A new articulated skeleton of a Neanderthal was recently found in Iraq — the first such skeleton to be found in over a decade. The locality is in Iraqi Kurdistan, so you can imagine how difficult it is to work there.

Here’s an analysis of a cool reconstruction of the orthoceratoid nautiloid Endoceras. It’s not often we’re told the reasons behind this type of art/science.

Using carbon and oxygen stable isotope ratios in fossil eggshells, paleontologists show strong evidence that dinosaurs were endothermic.

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Coastal & Shallow Sea Systems (February 18 & 20)

The USGS Coastal and Marine Geology Program maintains an extensive set of webpages. One of the most interesting for coastal geology covers the coastal damage produced by Hurricane Katrina in 2005, including impressive lidar images of pre- and post-hurricane coastal changes in three dimensions. The more recent USGS National Assessment of Storm-Induced Coastal Change Hazards website is scary. El Niño is a climatic state which greatly affects coastal processes, especially on the west coast of North America. You may enjoy looking at surf webcams to escape this cold Ohio winter! Here’s a “documentary” on waves and surfing.

We now know much about tsunamis and their often tragic effects. The Tsunami Information Website from NOAA has tsunami graphics and simulations. The PBS webpage on tsunamis has graphic stories and a small animation. You will want to read about the 2011 earthquake and tsunami in Japan. To really terrorize yourself, watch the Top Five Tsunami Videos on YouTube. (Don’t be fooled by the fake title photo.) It appears to be a good idea to just stay away from large bodies of water.

When it comes to understanding the difference between spring and neap tides, you can’t beat this simple animation by James Irwin which I will use in class (if I can just figure out how to slow it down). There is a nice barrier island panorama and other images from the coast of North Carolina on this website from Steve White.

Here is your Second Essay Assignment (due 7:30 am, February 27, in your Dropbox folder).

Sediment plume from DeGeerladen, south shore of Isfjorden, Svalbard, Norway. (Click image for larger view.)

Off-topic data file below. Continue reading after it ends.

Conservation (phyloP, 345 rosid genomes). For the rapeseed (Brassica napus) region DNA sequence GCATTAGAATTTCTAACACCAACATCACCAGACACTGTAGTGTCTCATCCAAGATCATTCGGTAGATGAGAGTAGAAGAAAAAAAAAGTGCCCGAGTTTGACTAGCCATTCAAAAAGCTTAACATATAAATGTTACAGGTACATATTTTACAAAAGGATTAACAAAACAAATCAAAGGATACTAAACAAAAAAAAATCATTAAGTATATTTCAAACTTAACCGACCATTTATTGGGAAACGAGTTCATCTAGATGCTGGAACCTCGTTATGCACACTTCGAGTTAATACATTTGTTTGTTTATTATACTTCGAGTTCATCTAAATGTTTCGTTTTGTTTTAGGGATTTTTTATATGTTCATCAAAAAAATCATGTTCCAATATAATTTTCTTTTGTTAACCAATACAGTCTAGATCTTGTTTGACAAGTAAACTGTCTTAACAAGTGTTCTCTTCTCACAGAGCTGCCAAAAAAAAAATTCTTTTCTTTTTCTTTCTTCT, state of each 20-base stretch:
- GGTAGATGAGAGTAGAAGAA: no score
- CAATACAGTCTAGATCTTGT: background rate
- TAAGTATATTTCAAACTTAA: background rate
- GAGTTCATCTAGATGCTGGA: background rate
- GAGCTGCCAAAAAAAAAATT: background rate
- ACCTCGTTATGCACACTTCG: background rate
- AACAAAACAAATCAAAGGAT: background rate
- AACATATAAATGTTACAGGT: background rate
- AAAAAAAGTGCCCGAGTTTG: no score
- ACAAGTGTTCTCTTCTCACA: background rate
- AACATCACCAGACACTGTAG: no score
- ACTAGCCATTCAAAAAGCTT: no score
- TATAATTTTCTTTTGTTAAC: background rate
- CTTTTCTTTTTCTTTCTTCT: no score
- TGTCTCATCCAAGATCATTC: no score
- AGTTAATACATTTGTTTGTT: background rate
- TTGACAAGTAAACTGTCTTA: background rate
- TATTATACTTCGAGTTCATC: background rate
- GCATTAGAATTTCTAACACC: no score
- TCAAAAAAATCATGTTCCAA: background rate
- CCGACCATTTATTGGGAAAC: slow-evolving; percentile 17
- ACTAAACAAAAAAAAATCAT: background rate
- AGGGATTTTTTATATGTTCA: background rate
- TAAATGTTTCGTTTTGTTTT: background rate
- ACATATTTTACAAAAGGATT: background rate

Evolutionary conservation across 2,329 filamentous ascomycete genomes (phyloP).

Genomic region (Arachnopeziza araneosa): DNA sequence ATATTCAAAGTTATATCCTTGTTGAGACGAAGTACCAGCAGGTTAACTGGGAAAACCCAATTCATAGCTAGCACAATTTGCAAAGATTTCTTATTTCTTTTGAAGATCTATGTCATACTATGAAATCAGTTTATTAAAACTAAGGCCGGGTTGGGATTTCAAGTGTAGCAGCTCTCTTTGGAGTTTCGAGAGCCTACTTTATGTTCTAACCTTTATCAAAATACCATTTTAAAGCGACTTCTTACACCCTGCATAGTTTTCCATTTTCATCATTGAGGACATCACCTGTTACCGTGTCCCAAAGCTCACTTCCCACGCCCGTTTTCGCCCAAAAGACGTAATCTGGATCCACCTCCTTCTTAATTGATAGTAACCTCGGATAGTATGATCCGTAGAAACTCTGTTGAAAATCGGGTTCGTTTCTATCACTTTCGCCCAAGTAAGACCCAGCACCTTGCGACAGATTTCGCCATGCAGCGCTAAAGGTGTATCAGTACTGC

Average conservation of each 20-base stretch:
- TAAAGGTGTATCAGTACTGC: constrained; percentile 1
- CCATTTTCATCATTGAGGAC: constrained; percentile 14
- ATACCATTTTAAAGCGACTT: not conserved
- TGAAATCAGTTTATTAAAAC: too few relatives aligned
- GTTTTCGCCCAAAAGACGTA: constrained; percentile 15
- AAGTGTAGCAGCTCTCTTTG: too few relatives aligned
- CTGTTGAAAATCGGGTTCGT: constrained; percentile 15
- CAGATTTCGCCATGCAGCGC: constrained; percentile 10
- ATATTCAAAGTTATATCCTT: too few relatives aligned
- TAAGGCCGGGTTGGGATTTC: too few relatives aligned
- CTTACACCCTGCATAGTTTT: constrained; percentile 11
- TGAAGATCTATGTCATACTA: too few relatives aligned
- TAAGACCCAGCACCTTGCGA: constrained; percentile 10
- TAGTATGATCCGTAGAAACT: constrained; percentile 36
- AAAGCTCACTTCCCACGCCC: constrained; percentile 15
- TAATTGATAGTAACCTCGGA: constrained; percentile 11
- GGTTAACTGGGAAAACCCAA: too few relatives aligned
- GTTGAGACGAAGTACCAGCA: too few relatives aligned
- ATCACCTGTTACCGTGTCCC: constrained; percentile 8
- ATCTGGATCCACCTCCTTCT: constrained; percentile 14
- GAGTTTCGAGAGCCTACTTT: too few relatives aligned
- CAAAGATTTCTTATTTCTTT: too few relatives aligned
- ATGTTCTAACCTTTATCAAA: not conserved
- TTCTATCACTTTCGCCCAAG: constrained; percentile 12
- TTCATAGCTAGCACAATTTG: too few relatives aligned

Geology in the News –

The insect apocalypse is upon us. We are in the midst of a terrible Mass Extinction equivalent to some of the worst we’ve seen in the fossil record. Insect losses signal ecosystem collapse. Yikes.

A new tyrannosaur has been found in Canada. Thanatotheristes degrootorum (“Reaper of Death”) is one of the earliest of its fearsome kind.

As for meandering rivers, here is a spectacular new series of LiDAR images of past Mississippi River channels.

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Deltaic and Estuarine Systems (February 11 & 13)

With deltas and estuaries we can apply all those principles of aquatic sedimentation we have learned, and add a few more. The Danube Delta looks like an interesting place to visit, even if it is under siege from pollution and over-fishing. The Niger Delta is a much more socially-troubled place because it is so rich in petroleum. The Ganges Delta is gorgeous from space. Has there ever been a more perfect delta than that of the Nile River? (An image from the European Space Agency.) This small site from the USGS on the San Francisco Bay and Delta region is interesting for both the deltaic and estuarine issues. We cannot, of course, forget America’s greatest delta, that of the Mighty Mississip. For an introduction to Mississippi River Delta geological issues, click into the Coastal Studies Institute pages from Louisiana State University. There is also a series of animations showing land losses along the Louisiana coast. Do you know why this erosion is occurring? The USGS has a large set of wonderful satellite images of the Pearl River Delta in southern China. How about this delta on Mars? It will be the site of a 2020 rover mission. Here is the excellent summary Wikipedia page on deltas.

Please note again the Earth Sciences Department Writing Page, the link to which is always on the right side of this page.

Finally, Test #1 will be on Thursday, February 13. As a sample of what to expect, here is a pdf of the 2019 first Sed Strat test. We will not have covered all the same topics, so some questions in that test are on material we may not do this year.